Hundreds feared dead after Cyclone Mocha in Myanmar and Bangladesh

Caritas Australia’s partners are on the ground in Myanmar and Bangladesh to provide assistance after Cyclone Mocha tore through the locations.  

The intense Cyclone Mocha crashed through Myanmar and southeastern Bangladesh on Sunday, making landfall between Cox's Bazar in Bangladesh and Myanmar's Sittwe with winds of up to 210 kilometres per hour. 

It is the biggest storm to hit the Bay of Bengal in over a decade. There are 40 confirmed deaths so far, but fears that hundreds more may have died in Myanmar.

More than 400,000 people were evacuated in Myanmar and Bangladesh. The powerful storm surges brought flooding to the port town of Sittwe in Myanmar, where streets were turned into rivers.

Before the cyclone, at least 6 million people were in need of humanitarian support and about 1.2 million were displaced across Rakhine state and the northwest of Myanmar (OCHA).

In Bangladesh, many of the Rohingya refugees live in sprawling camps prone to flooding and landslides, with approximately one million Rohingya living in Cox's Bazar, the world's largest refugee camp.

Bangladesh's government does not allow Rohingya refugees to leave the camps or build permanent structures, so the flimsy bamboo and tarpaulin structures are vulnerable to extreme weather.

So far, more than 1,300 shelters in Cox’s Bazar have been reported as destroyed or damaged, as well as 16 mosques and learning centres, however there are no immediate reports of casualties.

There are also concerns for hundreds of Rohingya refugees housed on island facility in the Bay of Bengal, called Bhasan Char, which is highly flood prone. Communications remain limited and reports continue to flow in.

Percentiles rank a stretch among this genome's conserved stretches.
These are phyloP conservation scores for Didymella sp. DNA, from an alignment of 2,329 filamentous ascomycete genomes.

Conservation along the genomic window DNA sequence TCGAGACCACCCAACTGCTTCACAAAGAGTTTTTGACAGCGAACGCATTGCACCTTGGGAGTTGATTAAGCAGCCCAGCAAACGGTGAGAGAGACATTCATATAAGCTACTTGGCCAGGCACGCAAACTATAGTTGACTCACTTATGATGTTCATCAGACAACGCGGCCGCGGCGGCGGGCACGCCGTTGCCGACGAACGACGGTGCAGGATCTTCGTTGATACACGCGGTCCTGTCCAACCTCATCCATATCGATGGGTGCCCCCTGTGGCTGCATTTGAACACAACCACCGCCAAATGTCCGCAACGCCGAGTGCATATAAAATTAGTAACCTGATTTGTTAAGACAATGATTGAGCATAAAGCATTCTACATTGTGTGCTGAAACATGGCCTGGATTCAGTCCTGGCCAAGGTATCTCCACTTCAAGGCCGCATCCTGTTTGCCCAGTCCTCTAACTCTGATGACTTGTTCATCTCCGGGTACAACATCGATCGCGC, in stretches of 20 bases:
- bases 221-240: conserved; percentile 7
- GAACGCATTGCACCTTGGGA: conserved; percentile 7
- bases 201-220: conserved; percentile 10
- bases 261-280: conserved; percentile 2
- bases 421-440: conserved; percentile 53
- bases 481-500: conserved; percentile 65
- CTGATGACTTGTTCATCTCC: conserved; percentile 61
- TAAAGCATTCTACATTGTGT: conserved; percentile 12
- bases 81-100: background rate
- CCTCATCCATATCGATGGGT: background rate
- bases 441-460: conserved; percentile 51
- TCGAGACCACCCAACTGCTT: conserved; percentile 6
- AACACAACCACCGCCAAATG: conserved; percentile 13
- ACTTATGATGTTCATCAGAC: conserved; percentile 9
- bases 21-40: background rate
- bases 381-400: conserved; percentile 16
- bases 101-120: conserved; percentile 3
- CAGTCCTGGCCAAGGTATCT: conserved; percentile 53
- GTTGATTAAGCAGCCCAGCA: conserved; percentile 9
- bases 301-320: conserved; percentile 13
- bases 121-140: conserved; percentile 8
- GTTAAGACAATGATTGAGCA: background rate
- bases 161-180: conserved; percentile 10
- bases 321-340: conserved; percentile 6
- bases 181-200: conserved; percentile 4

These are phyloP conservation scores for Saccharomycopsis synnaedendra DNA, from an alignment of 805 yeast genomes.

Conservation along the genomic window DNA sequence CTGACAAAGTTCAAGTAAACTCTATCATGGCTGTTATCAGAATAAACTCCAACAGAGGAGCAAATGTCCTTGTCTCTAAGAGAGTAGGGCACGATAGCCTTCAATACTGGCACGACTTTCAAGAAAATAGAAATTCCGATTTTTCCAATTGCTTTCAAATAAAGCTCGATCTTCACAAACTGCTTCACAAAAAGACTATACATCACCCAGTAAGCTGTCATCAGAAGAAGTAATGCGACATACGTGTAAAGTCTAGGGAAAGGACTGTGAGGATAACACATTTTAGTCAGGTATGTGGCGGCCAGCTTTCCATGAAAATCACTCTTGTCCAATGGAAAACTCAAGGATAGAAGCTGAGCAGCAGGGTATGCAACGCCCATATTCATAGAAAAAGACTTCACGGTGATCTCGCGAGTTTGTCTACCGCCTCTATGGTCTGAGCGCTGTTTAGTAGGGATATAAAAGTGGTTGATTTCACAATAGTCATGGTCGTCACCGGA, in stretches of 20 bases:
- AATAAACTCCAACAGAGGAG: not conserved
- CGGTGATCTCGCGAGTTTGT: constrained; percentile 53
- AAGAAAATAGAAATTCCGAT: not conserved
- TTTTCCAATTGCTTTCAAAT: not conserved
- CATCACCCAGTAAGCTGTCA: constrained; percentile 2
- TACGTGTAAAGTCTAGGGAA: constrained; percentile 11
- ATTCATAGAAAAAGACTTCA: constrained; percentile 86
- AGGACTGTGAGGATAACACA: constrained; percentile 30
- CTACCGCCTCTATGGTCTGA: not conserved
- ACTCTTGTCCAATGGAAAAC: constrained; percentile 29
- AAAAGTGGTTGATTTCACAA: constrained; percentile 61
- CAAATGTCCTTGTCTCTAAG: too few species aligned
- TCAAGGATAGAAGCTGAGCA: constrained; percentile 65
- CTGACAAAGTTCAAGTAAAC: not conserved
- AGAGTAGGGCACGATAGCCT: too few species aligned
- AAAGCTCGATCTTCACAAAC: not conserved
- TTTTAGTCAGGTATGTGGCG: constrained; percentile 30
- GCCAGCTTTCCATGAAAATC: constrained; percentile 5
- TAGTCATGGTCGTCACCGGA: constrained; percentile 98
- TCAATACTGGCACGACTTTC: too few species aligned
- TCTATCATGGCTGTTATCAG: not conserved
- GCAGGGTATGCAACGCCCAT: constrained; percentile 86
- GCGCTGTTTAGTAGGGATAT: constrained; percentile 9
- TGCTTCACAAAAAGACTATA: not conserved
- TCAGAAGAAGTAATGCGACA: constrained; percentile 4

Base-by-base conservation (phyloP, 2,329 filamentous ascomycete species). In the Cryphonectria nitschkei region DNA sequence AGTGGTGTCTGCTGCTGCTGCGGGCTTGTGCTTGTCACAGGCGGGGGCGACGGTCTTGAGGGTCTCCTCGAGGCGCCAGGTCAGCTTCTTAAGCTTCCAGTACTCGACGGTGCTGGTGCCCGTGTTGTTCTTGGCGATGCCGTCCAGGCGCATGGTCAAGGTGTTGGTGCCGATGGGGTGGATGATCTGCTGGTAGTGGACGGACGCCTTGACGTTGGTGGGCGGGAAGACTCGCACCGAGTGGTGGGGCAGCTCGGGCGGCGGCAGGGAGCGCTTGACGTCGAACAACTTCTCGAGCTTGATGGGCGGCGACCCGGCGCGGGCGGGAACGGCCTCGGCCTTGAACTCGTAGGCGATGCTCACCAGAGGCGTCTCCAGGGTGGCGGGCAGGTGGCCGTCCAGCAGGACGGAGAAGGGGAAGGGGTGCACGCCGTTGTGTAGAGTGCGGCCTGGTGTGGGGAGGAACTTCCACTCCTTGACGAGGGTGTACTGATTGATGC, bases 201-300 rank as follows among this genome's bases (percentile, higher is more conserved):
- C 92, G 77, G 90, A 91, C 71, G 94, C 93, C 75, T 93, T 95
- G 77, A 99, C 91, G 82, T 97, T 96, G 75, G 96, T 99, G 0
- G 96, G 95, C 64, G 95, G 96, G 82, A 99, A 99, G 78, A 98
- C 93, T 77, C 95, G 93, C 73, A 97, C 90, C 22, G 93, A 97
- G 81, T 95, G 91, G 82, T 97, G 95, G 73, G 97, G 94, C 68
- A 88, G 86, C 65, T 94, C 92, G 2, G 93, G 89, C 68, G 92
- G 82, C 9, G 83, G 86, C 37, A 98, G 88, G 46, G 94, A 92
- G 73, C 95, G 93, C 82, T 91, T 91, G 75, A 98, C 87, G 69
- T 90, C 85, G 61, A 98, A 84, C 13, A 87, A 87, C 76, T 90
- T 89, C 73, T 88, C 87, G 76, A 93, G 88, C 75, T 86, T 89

"For such a powerful cyclone to hit not just one, but two areas where millions of people are already highly reliant on humanitarian aid is a serious challenge,” said Melville Fernandez, Caritas Australia’s Humanitarian Associate Director.

“Many communities in Myanmar and Bangladesh have already faced displacement, flooding, cyclones, COVID-19 and a cost-of-living crisis, and their coping capacity is eroded by the succession of challenges that they’ve faced in just a few short years.”

Caritas Australia’s partners on the ground are coordinating with government and other aid organisations to assess the damage, and will focus on providing food, shelter, clean water and cash assistance to the most impacted communities.

Caritas Bangladesh has capacity to shelter more than 150,000 people in cyclone shelters and has an extensive staff and volunteer network ready to respond across the affected areas.

Visit or call 1800 024 413 toll free to provide much needed support to Asia by donating to our Asia Emergency Appeal.

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Caritas Australia

Caritas Australia, a Catholic Agency for International Aid and Development, is part of a global network that spans over 200 countries and territories. For over 110 years, Caritas has worked towards the creation of a just world. In 1964, Caritas began in Australia.